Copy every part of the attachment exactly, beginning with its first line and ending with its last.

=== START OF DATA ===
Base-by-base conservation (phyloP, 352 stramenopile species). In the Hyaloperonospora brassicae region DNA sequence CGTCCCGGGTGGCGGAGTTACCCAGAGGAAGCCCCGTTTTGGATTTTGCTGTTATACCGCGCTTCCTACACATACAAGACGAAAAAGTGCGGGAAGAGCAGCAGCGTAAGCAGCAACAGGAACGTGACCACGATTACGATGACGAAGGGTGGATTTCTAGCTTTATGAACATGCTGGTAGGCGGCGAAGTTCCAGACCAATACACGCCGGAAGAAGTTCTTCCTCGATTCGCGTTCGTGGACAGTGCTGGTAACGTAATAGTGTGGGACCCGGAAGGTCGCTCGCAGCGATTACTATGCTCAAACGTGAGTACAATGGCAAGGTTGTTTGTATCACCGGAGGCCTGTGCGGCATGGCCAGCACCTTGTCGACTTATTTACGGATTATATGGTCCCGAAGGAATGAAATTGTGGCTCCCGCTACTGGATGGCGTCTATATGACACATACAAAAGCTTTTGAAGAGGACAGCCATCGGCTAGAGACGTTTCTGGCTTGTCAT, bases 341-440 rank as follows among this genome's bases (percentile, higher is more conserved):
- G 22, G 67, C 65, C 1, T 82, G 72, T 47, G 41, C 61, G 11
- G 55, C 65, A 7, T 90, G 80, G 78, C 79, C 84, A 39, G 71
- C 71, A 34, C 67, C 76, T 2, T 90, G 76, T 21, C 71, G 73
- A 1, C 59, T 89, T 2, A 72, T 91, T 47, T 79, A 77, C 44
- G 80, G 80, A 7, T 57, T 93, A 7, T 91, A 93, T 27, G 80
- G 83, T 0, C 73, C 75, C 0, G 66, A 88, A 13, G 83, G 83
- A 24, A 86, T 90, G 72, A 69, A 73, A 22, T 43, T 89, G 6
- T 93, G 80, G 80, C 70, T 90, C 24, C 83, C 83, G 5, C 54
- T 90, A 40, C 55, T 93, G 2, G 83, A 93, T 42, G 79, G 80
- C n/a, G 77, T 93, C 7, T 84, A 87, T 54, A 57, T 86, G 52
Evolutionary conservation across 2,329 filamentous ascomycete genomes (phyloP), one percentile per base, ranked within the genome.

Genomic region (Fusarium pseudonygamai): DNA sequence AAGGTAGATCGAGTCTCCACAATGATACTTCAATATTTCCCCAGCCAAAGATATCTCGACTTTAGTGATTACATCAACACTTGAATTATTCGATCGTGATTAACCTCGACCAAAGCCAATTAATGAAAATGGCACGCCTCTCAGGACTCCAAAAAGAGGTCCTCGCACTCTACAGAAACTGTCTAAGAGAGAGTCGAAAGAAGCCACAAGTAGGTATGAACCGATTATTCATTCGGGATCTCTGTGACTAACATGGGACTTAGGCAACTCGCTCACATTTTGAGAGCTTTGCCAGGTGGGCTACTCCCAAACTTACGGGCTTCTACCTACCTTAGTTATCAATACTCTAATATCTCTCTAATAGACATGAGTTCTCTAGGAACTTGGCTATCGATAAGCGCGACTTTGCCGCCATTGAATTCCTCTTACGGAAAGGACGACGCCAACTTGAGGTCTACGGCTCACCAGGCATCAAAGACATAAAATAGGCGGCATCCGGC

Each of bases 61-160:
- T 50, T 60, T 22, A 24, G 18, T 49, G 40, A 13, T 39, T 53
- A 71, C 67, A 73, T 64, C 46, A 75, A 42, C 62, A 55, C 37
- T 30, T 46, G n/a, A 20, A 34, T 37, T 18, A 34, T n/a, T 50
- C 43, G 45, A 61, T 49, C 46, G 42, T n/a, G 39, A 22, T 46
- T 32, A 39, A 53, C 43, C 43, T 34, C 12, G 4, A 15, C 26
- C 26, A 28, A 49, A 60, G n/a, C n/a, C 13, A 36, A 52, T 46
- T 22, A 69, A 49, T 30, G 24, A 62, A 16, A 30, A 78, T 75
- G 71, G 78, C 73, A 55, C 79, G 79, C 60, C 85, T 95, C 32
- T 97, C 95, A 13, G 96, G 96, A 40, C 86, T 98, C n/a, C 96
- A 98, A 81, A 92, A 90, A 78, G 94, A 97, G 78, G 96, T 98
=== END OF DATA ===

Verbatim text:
Base-by-base conservation (phyloP, 352 stramenopile species). In the Hyaloperonospora brassicae region DNA sequence CGTCCCGGGTGGCGGAGTTACCCAGAGGAAGCCCCGTTTTGGATTTTGCTGTTATACCGCGCTTCCTACACATACAAGACGAAAAAGTGCGGGAAGAGCAGCAGCGTAAGCAGCAACAGGAACGTGACCACGATTACGATGACGAAGGGTGGATTTCTAGCTTTATGAACATGCTGGTAGGCGGCGAAGTTCCAGACCAATACACGCCGGAAGAAGTTCTTCCTCGATTCGCGTTCGTGGACAGTGCTGGTAACGTAATAGTGTGGGACCCGGAAGGTCGCTCGCAGCGATTACTATGCTCAAACGTGAGTACAATGGCAAGGTTGTTTGTATCACCGGAGGCCTGTGCGGCATGGCCAGCACCTTGTCGACTTATTTACGGATTATATGGTCCCGAAGGAATGAAATTGTGGCTCCCGCTACTGGATGGCGTCTATATGACACATACAAAAGCTTTTGAAGAGGACAGCCATCGGCTAGAGACGTTTCTGGCTTGTCAT, bases 341-440 rank as follows among this genome's bases (percentile, higher is more conserved):
- G 22, G 67, C 65, C 1, T 82, G 72, T 47, G 41, C 61, G 11
- G 55, C 65, A 7, T 90, G 80, G 78, C 79, C 84, A 39, G 71
- C 71, A 34, C 67, C 76, T 2, T 90, G 76, T 21, C 71, G 73
- A 1, C 59, T 89, T 2, A 72, T 91, T 47, T 79, A 77, C 44
- G 80, G 80, A 7, T 57, T 93, A 7, T 91, A 93, T 27, G 80
- G 83, T 0, C 73, C 75, C 0, G 66, A 88, A 13, G 83, G 83
- A 24, A 86, T 90, G 72, A 69, A 73, A 22, T 43, T 89, G 6
- T 93, G 80, G 80, C 70, T 90, C 24, C 83, C 83, G 5, C 54
- T 90, A 40, C 55, T 93, G 2, G 83, A 93, T 42, G 79, G 80
- C n/a, G 77, T 93, C 7, T 84, A 87, T 54, A 57, T 86, G 52
Evolutionary conservation across 2,329 filamentous ascomycete genomes (phyloP), one percentile per base, ranked within the genome.

Genomic region (Fusarium pseudonygamai): DNA sequence AAGGTAGATCGAGTCTCCACAATGATACTTCAATATTTCCCCAGCCAAAGATATCTCGACTTTAGTGATTACATCAACACTTGAATTATTCGATCGTGATTAACCTCGACCAAAGCCAATTAATGAAAATGGCACGCCTCTCAGGACTCCAAAAAGAGGTCCTCGCACTCTACAGAAACTGTCTAAGAGAGAGTCGAAAGAAGCCACAAGTAGGTATGAACCGATTATTCATTCGGGATCTCTGTGACTAACATGGGACTTAGGCAACTCGCTCACATTTTGAGAGCTTTGCCAGGTGGGCTACTCCCAAACTTACGGGCTTCTACCTACCTTAGTTATCAATACTCTAATATCTCTCTAATAGACATGAGTTCTCTAGGAACTTGGCTATCGATAAGCGCGACTTTGCCGCCATTGAATTCCTCTTACGGAAAGGACGACGCCAACTTGAGGTCTACGGCTCACCAGGCATCAAAGACATAAAATAGGCGGCATCCGGC

Each of bases 61-160:
- T 50, T 60, T 22, A 24, G 18, T 49, G 40, A 13, T 39, T 53
- A 71, C 67, A 73, T 64, C 46, A 75, A 42, C 62, A 55, C 37
- T 30, T 46, G n/a, A 20, A 34, T 37, T 18, A 34, T n/a, T 50
- C 43, G 45, A 61, T 49, C 46, G 42, T n/a, G 39, A 22, T 46
- T 32, A 39, A 53, C 43, C 43, T 34, C 12, G 4, A 15, C 26
- C 26, A 28, A 49, A 60, G n/a, C n/a, C 13, A 36, A 52, T 46
- T 22, A 69, A 49, T 30, G 24, A 62, A 16, A 30, A 78, T 75
- G 71, G 78, C 73, A 55, C 79, G 79, C 60, C 85, T 95, C 32
- T 97, C 95, A 13, G 96, G 96, A 40, C 86, T 98, C n/a, C 96
- A 98, A 81, A 92, A 90, A 78, G 94, A 97, G 78, G 96, T 98